GPU 101: Memory Hierarchy

Everything you need to know about GPU memory

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Memory hierarchies in GPUs are crucial for optimizing the performance of parallel computing tasks. These memory hierarchies consist of various types of memory with different characteristics to cater to the diverse requirements of GPU workloads. Here are the primary memory hierarchies within GPUs: 

Basic memory hierarchy of an NVIDIA A100 40GB GPU
Basic memory hierarchy of an NVIDIA A100 40GB GPU

Global Memory: 

Size: Global memory is the largest memory pool in a GPU, often ranging from several gigabytes to tens of gigabytes. 

Access: It is accessible by all threads in a GPU, but access to global memory is relatively slow compared to other memory types. 

Purpose: It serves as the primary storage for data that needs to be shared across multiple blocks or threads, such as input data, output data, and global constants. 

Shared Memory: 

Size: Shared memory is a smaller, faster memory pool, typically measured in kilobytes per streaming multiprocessor (SM). 

Access: It is shared by threads within the same thread block (or workgroup). Threads can communicate and synchronize through shared memory. 

Purpose: Shared memory is used for inter-thread communication and storing data reused by multiple threads within a block, helping to reduce memory latency. 

Local Memory: 

Size: Local memory is specific to each thread and is usually a small cache or scratchpad memory. 

Access: It is private to individual threads and is often implemented using a portion of global memory. 

Purpose: Local memory stores temporary variables or spill data when there is insufficient register space for a thread's variables. Accessing local memory is slower than accessing registers. 

Texture Memory and Constant Memory: 

Size: These specialized memory types vary depending on the GPU architecture. 

Access: Texture memory and constant memory are optimized for specific read patterns. Texture memory is optimized for 2D or 3D texture fetches, while constant memory is read-only and optimized for broadcasting constants to multiple threads.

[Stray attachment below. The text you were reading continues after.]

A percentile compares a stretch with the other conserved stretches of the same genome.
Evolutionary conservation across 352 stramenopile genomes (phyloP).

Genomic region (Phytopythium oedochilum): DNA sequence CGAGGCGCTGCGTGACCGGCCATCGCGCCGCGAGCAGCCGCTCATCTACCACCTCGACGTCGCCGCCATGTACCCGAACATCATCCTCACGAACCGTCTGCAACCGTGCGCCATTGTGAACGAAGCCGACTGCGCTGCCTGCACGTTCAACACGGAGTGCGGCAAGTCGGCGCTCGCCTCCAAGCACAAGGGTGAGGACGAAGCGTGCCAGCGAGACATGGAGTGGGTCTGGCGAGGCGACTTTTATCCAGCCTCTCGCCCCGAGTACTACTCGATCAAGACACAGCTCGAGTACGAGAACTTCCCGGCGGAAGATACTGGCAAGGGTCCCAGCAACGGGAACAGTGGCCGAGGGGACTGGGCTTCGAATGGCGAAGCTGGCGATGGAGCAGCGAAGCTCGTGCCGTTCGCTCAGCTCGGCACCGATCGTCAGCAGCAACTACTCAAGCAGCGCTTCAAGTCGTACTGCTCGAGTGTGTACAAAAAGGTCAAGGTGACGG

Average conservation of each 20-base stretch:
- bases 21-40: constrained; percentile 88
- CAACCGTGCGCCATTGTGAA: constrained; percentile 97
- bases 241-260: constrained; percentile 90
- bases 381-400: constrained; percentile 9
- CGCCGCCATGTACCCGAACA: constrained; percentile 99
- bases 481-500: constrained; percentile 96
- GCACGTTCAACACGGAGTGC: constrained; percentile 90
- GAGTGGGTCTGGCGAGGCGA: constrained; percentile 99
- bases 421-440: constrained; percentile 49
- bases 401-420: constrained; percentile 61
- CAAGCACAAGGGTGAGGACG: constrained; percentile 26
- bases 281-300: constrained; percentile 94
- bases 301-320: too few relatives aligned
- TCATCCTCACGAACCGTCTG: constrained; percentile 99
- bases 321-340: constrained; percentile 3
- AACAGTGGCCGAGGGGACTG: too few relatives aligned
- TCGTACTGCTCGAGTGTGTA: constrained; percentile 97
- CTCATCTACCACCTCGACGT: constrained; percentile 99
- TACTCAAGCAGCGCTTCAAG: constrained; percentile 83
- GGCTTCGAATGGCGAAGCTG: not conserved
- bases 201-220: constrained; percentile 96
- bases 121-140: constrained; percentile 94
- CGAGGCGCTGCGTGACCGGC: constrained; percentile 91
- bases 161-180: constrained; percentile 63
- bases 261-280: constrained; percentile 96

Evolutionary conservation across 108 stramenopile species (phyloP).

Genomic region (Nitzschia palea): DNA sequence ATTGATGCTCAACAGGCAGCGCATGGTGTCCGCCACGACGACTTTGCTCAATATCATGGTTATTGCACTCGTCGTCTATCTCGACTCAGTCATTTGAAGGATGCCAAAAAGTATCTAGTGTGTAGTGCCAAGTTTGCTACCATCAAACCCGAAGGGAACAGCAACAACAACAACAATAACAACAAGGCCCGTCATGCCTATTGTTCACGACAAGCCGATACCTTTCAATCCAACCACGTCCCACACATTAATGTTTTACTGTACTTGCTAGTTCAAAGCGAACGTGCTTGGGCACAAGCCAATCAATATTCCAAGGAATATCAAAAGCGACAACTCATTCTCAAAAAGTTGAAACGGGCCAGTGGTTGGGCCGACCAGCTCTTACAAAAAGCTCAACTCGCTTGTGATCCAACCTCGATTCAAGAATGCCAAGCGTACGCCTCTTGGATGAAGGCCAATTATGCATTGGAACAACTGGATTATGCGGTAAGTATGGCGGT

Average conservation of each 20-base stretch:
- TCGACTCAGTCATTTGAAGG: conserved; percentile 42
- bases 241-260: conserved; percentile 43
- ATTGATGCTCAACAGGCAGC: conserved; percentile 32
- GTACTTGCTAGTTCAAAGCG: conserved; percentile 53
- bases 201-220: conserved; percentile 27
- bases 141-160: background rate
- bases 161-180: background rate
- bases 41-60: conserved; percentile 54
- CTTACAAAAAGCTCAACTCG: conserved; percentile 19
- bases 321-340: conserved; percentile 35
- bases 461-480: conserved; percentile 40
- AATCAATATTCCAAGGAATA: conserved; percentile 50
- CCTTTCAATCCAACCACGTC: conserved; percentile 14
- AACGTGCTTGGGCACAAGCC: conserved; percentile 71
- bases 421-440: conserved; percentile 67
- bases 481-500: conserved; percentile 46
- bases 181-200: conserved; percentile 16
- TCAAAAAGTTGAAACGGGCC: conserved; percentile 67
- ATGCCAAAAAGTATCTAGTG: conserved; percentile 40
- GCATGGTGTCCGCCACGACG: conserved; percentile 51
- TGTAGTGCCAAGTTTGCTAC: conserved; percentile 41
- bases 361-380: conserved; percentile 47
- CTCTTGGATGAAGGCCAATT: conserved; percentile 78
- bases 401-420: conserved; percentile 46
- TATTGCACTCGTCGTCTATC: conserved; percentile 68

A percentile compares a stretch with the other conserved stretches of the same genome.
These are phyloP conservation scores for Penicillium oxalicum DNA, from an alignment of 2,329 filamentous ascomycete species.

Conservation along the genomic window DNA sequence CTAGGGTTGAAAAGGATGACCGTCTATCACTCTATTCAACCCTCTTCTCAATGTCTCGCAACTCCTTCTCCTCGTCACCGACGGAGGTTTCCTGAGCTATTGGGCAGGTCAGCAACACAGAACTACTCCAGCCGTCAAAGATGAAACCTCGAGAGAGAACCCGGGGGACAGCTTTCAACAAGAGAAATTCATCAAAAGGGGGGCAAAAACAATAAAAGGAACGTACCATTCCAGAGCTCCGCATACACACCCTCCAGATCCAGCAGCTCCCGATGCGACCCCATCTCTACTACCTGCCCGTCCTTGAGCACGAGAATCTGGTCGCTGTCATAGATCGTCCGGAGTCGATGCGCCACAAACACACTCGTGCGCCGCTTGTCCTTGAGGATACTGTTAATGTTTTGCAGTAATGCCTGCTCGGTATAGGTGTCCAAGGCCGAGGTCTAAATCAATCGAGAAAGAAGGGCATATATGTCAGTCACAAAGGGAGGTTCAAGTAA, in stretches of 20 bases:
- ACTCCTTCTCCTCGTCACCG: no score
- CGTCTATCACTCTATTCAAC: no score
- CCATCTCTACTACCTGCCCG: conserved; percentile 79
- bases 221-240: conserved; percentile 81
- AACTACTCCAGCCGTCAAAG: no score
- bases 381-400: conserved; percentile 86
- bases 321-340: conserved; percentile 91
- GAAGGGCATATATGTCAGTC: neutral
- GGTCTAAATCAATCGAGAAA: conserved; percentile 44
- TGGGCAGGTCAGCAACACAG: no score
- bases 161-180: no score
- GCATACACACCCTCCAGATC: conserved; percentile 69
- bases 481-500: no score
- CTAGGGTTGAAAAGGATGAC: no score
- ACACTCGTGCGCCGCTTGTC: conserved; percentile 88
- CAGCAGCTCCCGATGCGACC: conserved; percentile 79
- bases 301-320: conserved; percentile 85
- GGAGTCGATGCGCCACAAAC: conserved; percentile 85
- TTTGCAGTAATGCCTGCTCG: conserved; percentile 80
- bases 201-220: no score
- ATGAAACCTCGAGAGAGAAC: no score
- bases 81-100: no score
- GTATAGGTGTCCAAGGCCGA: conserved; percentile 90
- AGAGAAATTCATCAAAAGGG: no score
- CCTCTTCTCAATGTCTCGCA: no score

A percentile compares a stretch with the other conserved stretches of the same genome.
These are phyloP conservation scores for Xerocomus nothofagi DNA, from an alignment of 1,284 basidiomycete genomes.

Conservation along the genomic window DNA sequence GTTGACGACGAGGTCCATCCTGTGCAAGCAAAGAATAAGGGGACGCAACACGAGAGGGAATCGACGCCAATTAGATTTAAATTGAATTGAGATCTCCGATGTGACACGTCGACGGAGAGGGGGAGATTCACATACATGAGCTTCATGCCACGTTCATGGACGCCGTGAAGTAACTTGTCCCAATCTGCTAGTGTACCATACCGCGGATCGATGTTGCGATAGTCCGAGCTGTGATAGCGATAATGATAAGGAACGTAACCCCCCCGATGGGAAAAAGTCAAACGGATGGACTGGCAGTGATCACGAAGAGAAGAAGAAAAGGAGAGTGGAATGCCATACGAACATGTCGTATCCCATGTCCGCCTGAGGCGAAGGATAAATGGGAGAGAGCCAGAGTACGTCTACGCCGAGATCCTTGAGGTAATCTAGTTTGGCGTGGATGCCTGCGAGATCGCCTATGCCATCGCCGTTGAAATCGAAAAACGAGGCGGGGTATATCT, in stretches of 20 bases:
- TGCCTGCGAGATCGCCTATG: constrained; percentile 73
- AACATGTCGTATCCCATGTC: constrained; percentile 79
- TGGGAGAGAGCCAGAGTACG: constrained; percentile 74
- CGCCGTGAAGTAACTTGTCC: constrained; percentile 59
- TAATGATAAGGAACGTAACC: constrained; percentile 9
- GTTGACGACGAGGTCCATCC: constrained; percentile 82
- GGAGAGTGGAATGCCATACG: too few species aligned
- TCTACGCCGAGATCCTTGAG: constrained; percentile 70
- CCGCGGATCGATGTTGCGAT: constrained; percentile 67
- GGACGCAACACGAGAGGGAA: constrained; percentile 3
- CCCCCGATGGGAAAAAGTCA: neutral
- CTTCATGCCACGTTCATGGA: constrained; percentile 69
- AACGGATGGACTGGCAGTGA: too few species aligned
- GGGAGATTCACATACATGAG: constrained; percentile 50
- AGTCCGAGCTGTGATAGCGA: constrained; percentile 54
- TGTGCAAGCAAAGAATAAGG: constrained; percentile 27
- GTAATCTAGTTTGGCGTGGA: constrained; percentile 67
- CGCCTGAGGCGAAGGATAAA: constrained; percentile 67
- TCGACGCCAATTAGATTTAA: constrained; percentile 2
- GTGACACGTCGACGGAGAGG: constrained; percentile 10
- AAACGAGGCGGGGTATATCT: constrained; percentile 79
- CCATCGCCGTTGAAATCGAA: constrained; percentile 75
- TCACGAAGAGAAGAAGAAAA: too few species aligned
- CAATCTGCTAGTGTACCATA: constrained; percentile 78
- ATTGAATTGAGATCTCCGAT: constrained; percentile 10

Purpose: They are used for specific memory access patterns, such as texture sampling in graphics or read-only data shared across multiple threads in GPGPU applications. 

 

Register File: 

Size: Each thread in a GPU has access to a set number of registers. 

Access: Registers are the hierarchy's fastest and most private memory, storing local variables and intermediate results. 

Purpose: Minimizing register usage and maximizing register reuse is essential for achieving high GPU performance.  

L1 and L2 Cache: 

Size: GPU architecture's L1 and L2 cache sizes vary but are typically small compared to global memory. 

Access: They are hardware-managed caches that store frequently accessed data to reduce memory latency. 

Purpose: Caches help accelerate memory access by storing data that threads access frequently, improving overall performance. 


It's important to note that GPU memory hierarchies can differ between GPU architectures and manufacturers. Additionally, GPU programming models, such as CUDA or OpenCL, allow developers to manage data movement and optimize memory access to exploit these hierarchies effectively for different workloads. GPU memory hierarchies are critical for achieving high performance in parallel computing tasks, whether in graphics or general-purpose computing. 

 

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